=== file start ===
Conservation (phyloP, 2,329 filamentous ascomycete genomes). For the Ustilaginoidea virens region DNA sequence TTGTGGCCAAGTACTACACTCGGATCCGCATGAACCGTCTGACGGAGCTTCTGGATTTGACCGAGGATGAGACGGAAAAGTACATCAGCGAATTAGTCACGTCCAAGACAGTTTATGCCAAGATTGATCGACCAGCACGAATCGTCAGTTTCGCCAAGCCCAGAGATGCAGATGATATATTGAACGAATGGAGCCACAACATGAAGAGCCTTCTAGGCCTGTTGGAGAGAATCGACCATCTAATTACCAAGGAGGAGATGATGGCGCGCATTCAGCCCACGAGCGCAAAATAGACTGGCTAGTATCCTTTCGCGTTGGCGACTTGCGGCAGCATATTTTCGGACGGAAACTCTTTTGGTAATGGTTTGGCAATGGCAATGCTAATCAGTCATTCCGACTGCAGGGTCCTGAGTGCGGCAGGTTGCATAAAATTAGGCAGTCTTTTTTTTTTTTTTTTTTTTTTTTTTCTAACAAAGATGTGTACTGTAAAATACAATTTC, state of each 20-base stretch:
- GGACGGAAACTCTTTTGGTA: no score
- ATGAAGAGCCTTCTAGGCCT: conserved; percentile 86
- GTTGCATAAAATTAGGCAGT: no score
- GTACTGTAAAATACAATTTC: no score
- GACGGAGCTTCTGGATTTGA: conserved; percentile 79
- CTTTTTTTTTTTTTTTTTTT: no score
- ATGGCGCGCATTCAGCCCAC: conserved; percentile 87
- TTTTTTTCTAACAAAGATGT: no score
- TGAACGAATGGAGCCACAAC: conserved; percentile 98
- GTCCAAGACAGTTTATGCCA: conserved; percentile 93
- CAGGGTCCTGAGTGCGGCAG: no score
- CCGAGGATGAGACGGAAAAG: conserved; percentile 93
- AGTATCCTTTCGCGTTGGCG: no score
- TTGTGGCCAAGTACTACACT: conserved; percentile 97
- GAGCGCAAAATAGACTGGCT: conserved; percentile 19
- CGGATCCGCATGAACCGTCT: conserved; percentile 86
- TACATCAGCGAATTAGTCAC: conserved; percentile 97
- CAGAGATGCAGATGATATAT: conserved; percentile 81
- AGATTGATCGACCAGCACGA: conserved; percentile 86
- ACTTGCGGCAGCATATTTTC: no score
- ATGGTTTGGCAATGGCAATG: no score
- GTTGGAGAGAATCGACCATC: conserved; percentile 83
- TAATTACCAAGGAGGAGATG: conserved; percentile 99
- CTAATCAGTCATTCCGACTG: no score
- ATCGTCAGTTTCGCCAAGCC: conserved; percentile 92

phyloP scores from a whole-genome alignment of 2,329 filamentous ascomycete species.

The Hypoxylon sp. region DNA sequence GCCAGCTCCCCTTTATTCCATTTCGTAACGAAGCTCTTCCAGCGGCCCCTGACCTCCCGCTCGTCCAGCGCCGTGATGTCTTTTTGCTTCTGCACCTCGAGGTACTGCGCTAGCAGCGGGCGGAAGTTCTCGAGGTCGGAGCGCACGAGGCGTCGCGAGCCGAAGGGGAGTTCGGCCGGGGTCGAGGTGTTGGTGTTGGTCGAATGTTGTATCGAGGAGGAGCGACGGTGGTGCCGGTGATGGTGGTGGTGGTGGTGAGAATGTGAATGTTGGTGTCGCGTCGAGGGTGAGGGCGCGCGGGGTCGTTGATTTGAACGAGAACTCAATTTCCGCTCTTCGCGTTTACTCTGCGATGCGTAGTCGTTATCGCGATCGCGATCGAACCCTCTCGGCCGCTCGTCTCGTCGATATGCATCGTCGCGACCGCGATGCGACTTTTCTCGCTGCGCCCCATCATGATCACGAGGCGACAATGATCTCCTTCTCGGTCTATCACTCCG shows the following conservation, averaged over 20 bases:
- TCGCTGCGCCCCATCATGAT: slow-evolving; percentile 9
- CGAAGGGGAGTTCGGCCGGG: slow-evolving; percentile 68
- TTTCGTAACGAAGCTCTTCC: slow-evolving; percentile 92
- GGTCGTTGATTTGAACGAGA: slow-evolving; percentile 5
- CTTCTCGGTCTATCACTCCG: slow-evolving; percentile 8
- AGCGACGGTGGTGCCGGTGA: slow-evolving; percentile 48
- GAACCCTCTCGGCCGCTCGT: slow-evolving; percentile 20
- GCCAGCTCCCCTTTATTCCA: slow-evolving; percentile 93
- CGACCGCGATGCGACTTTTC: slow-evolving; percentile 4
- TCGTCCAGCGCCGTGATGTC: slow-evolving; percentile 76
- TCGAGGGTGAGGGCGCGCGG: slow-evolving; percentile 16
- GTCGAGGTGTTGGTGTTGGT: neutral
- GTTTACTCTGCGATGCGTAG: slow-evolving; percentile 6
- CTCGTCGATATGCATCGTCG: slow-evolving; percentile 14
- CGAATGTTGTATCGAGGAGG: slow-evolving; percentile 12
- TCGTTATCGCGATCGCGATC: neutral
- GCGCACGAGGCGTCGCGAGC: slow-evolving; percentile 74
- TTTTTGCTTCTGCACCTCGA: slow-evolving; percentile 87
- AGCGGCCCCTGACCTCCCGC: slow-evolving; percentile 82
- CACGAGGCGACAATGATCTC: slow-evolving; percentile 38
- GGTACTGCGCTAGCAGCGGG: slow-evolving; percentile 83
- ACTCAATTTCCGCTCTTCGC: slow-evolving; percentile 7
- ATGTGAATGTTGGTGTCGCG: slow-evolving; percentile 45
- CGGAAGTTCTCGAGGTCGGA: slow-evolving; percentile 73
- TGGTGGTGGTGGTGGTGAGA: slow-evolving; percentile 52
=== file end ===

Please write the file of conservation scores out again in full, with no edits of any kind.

Conservation (phyloP, 2,329 filamentous ascomycete genomes). For the Ustilaginoidea virens region DNA sequence TTGTGGCCAAGTACTACACTCGGATCCGCATGAACCGTCTGACGGAGCTTCTGGATTTGACCGAGGATGAGACGGAAAAGTACATCAGCGAATTAGTCACGTCCAAGACAGTTTATGCCAAGATTGATCGACCAGCACGAATCGTCAGTTTCGCCAAGCCCAGAGATGCAGATGATATATTGAACGAATGGAGCCACAACATGAAGAGCCTTCTAGGCCTGTTGGAGAGAATCGACCATCTAATTACCAAGGAGGAGATGATGGCGCGCATTCAGCCCACGAGCGCAAAATAGACTGGCTAGTATCCTTTCGCGTTGGCGACTTGCGGCAGCATATTTTCGGACGGAAACTCTTTTGGTAATGGTTTGGCAATGGCAATGCTAATCAGTCATTCCGACTGCAGGGTCCTGAGTGCGGCAGGTTGCATAAAATTAGGCAGTCTTTTTTTTTTTTTTTTTTTTTTTTTTCTAACAAAGATGTGTACTGTAAAATACAATTTC, state of each 20-base stretch:
- GGACGGAAACTCTTTTGGTA: no score
- ATGAAGAGCCTTCTAGGCCT: conserved; percentile 86
- GTTGCATAAAATTAGGCAGT: no score
- GTACTGTAAAATACAATTTC: no score
- GACGGAGCTTCTGGATTTGA: conserved; percentile 79
- CTTTTTTTTTTTTTTTTTTT: no score
- ATGGCGCGCATTCAGCCCAC: conserved; percentile 87
- TTTTTTTCTAACAAAGATGT: no score
- TGAACGAATGGAGCCACAAC: conserved; percentile 98
- GTCCAAGACAGTTTATGCCA: conserved; percentile 93
- CAGGGTCCTGAGTGCGGCAG: no score
- CCGAGGATGAGACGGAAAAG: conserved; percentile 93
- AGTATCCTTTCGCGTTGGCG: no score
- TTGTGGCCAAGTACTACACT: conserved; percentile 97
- GAGCGCAAAATAGACTGGCT: conserved; percentile 19
- CGGATCCGCATGAACCGTCT: conserved; percentile 86
- TACATCAGCGAATTAGTCAC: conserved; percentile 97
- CAGAGATGCAGATGATATAT: conserved; percentile 81
- AGATTGATCGACCAGCACGA: conserved; percentile 86
- ACTTGCGGCAGCATATTTTC: no score
- ATGGTTTGGCAATGGCAATG: no score
- GTTGGAGAGAATCGACCATC: conserved; percentile 83
- TAATTACCAAGGAGGAGATG: conserved; percentile 99
- CTAATCAGTCATTCCGACTG: no score
- ATCGTCAGTTTCGCCAAGCC: conserved; percentile 92

phyloP scores from a whole-genome alignment of 2,329 filamentous ascomycete species.

The Hypoxylon sp. region DNA sequence GCCAGCTCCCCTTTATTCCATTTCGTAACGAAGCTCTTCCAGCGGCCCCTGACCTCCCGCTCGTCCAGCGCCGTGATGTCTTTTTGCTTCTGCACCTCGAGGTACTGCGCTAGCAGCGGGCGGAAGTTCTCGAGGTCGGAGCGCACGAGGCGTCGCGAGCCGAAGGGGAGTTCGGCCGGGGTCGAGGTGTTGGTGTTGGTCGAATGTTGTATCGAGGAGGAGCGACGGTGGTGCCGGTGATGGTGGTGGTGGTGGTGAGAATGTGAATGTTGGTGTCGCGTCGAGGGTGAGGGCGCGCGGGGTCGTTGATTTGAACGAGAACTCAATTTCCGCTCTTCGCGTTTACTCTGCGATGCGTAGTCGTTATCGCGATCGCGATCGAACCCTCTCGGCCGCTCGTCTCGTCGATATGCATCGTCGCGACCGCGATGCGACTTTTCTCGCTGCGCCCCATCATGATCACGAGGCGACAATGATCTCCTTCTCGGTCTATCACTCCG shows the following conservation, averaged over 20 bases:
- TCGCTGCGCCCCATCATGAT: slow-evolving; percentile 9
- CGAAGGGGAGTTCGGCCGGG: slow-evolving; percentile 68
- TTTCGTAACGAAGCTCTTCC: slow-evolving; percentile 92
- GGTCGTTGATTTGAACGAGA: slow-evolving; percentile 5
- CTTCTCGGTCTATCACTCCG: slow-evolving; percentile 8
- AGCGACGGTGGTGCCGGTGA: slow-evolving; percentile 48
- GAACCCTCTCGGCCGCTCGT: slow-evolving; percentile 20
- GCCAGCTCCCCTTTATTCCA: slow-evolving; percentile 93
- CGACCGCGATGCGACTTTTC: slow-evolving; percentile 4
- TCGTCCAGCGCCGTGATGTC: slow-evolving; percentile 76
- TCGAGGGTGAGGGCGCGCGG: slow-evolving; percentile 16
- GTCGAGGTGTTGGTGTTGGT: neutral
- GTTTACTCTGCGATGCGTAG: slow-evolving; percentile 6
- CTCGTCGATATGCATCGTCG: slow-evolving; percentile 14
- CGAATGTTGTATCGAGGAGG: slow-evolving; percentile 12
- TCGTTATCGCGATCGCGATC: neutral
- GCGCACGAGGCGTCGCGAGC: slow-evolving; percentile 74
- TTTTTGCTTCTGCACCTCGA: slow-evolving; percentile 87
- AGCGGCCCCTGACCTCCCGC: slow-evolving; percentile 82
- CACGAGGCGACAATGATCTC: slow-evolving; percentile 38
- GGTACTGCGCTAGCAGCGGG: slow-evolving; percentile 83
- ACTCAATTTCCGCTCTTCGC: slow-evolving; percentile 7
- ATGTGAATGTTGGTGTCGCG: slow-evolving; percentile 45
- CGGAAGTTCTCGAGGTCGGA: slow-evolving; percentile 73
- TGGTGGTGGTGGTGGTGAGA: slow-evolving; percentile 52